Abstract: Over the coming decades, many developing countries are set to face unprecedented challenges. While their population is aging extremely fast, the old-age income supports are inadequate and fiscal resources are limited. This study develops an overlapping generations model (OLG) with formal and informal sectors for a middle-income country. Besides aging population structure overtime, the model incorporates common features of developing countries—a sizable informal sector, a connectedness between the formal and informal sectors, and inadequate pension provisions. The households are heterogeneous with respect to their education, formality status, and survival probabilities. The model is calibrated to Thailand’s economy where the government budget structure is based on the country’s fiscal historical data, and the basic universal pension scheme and Social Security scheme are realistically specified. We assess the costs of these two schemes under three long-run scenarios: (i) introducing indexation to the currently non-indexed schemes; (ii) triple increasing the basic pension scheme; and (iii) specifying the basic pension to proportionally decrease with the Social Security benefits. Using a consumption tax to quantify the costs, the consumption tax must be increased by three, eleven and nine percentage points from the current level, respectively. The Social Security scheme is projected to be unsustainable, with its fund depleted in 2045. Without any reform and benefit cuts, the scheme requires a drastic increase in the contribution rate. Welfare gains and losses across household types and redistributive impacts of the reforms are discussed.
    Keywords: Overlapping generations model; Fiscal sustainability; Pension; Social Security; Thailand
    JEL: J1 H55 I38
    Date: 2022–06
  4. By: Wei Cui; Randall Wright; Yu Zhu
    Abstract: We study economies where firms acquire capital in primary markets then retrade it in secondary markets after information on idiosyncratic productivity arrives. Our secondary markets incorporate bilateral trade with search, bargaining and liquidity frictions. We distinguish between full and partial sales (one firm gets all or some of the other’s capital). Both exhibit interesting long- and short-run patterns in data that the model can match. Depending on monetary and credit conditions, more partial sales occur when liquidity is tight. Quantitatively, we find significant steady-state and business-cycle implications. We also investigate the impact of search, taxation and persistence in firm-specific shocks.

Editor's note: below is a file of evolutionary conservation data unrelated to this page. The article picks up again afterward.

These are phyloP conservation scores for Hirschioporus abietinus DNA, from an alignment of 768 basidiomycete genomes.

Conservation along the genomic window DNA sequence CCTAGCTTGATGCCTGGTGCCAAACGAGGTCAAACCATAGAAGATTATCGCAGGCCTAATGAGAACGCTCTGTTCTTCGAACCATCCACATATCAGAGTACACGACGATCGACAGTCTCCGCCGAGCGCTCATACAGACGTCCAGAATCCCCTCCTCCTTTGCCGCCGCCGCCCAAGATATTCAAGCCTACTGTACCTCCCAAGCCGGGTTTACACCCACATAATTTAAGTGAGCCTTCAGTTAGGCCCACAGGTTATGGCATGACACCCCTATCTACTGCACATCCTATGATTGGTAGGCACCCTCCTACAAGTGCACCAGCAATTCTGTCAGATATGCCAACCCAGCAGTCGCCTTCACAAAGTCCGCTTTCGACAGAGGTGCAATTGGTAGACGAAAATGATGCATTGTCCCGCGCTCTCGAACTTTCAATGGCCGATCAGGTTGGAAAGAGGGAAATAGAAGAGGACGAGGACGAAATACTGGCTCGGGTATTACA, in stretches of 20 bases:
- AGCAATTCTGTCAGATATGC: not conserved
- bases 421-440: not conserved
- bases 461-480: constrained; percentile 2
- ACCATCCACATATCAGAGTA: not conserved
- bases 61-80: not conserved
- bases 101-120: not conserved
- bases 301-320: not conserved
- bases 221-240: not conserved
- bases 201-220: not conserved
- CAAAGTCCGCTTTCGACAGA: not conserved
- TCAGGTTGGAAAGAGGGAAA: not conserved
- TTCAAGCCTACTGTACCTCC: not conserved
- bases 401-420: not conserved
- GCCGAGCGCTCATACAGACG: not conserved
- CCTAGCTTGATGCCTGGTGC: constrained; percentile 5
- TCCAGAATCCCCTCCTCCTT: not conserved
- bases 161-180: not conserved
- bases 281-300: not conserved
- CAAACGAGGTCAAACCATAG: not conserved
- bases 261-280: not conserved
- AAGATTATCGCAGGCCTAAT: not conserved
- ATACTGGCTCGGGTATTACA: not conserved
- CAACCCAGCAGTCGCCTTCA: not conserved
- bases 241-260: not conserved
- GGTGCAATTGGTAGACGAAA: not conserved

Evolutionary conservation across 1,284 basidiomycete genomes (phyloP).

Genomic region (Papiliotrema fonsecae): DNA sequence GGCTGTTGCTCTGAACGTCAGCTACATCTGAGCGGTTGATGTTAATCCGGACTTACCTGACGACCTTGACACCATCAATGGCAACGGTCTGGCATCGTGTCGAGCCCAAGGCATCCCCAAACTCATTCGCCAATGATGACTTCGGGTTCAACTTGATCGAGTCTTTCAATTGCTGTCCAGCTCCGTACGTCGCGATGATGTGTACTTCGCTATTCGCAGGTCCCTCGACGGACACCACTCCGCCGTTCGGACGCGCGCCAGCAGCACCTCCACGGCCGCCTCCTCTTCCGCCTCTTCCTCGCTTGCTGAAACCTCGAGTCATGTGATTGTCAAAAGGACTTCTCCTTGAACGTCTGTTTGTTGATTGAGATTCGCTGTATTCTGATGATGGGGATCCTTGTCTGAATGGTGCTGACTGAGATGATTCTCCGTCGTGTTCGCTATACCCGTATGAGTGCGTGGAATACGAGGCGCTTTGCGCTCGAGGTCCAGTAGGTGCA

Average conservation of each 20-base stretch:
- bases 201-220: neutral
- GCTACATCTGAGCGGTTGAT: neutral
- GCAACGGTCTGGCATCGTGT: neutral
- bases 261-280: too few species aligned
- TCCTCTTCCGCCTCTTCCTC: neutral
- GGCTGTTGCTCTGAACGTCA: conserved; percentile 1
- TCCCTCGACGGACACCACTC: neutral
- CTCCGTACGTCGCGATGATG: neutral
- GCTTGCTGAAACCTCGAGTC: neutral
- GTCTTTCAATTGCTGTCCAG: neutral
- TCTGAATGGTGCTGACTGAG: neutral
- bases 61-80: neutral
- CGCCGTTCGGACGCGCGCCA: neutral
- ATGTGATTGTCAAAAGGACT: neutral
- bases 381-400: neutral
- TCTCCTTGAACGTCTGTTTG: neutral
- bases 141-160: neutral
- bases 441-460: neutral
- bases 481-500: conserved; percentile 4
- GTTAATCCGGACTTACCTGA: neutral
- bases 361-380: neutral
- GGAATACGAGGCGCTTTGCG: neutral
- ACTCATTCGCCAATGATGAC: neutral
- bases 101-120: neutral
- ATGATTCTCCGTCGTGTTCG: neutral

Keywords: Business fluctuations and cycles; Monetary policy
    Date: 2022–06
  5. By: Marco Cozzi (Department of Economics, University of Victoria)
    Abstract: I quantify the welfare effects of changing the long-run value of public debt using a two-region OLG model with rich income dynamics over the life-cycle, incomplete insurance, and an integrated asset market. I consider two model calibrations, one for Canada and one for the US. In the former case, I find that changes in public debt cause small interest rate effects. To validate the model, I conduct a formal empirical analysis, which does not reject the two-region theoretical framework. The quantitative model is used to perform a welfare analysis of counterfactual debt policies. In the long-run, for both Canada and the US, I find that negative quantities of public debt involve considerable welfare gains. For the US economy, when taking into account the welfare costs of the transitional dynamics, the result is reversed. However, imposing the empirical correlation between changes in public debt and changes in public expenditure found in the OECD data restores the finding that moving to equilibria with public wealth leads to welfare gains.
    Keywords: Public debt, Incomplete markets, Welfare
    Date: 2022–05–30
  6. By: Federico Bennett (Duke University); Giselle Montamat (Uber); Francisco Roch (IMF)
    Abstract: We consider how fear of model misspecification on the part of the planner and/or the households affects welfare gains from optimal macroprudential taxes in an economy with occasionally binding collateral constraints as in Bianchi (2011). In this setup, the decentralized equilibrium may differ from the social planner’s equilibrium both because of the pecuniary externalities associated with the collateral constraint and because of the paternalistic imposition of the planner’s beliefs when designing policy. When robust agents have doubts about the model, they create endogenous worst-case beliefs by assigning a high probability to low-utility events. The ratio of worst-case beliefs of the planner over the household’s captures the degree of paternalism. We show that this novel channel could render the directions of welfare gains from a policy intervention ambiguous. However, our quantitative results suggest that doubts about the model need to be large in order to make a “laissez-faire regime” better than an intervention regime.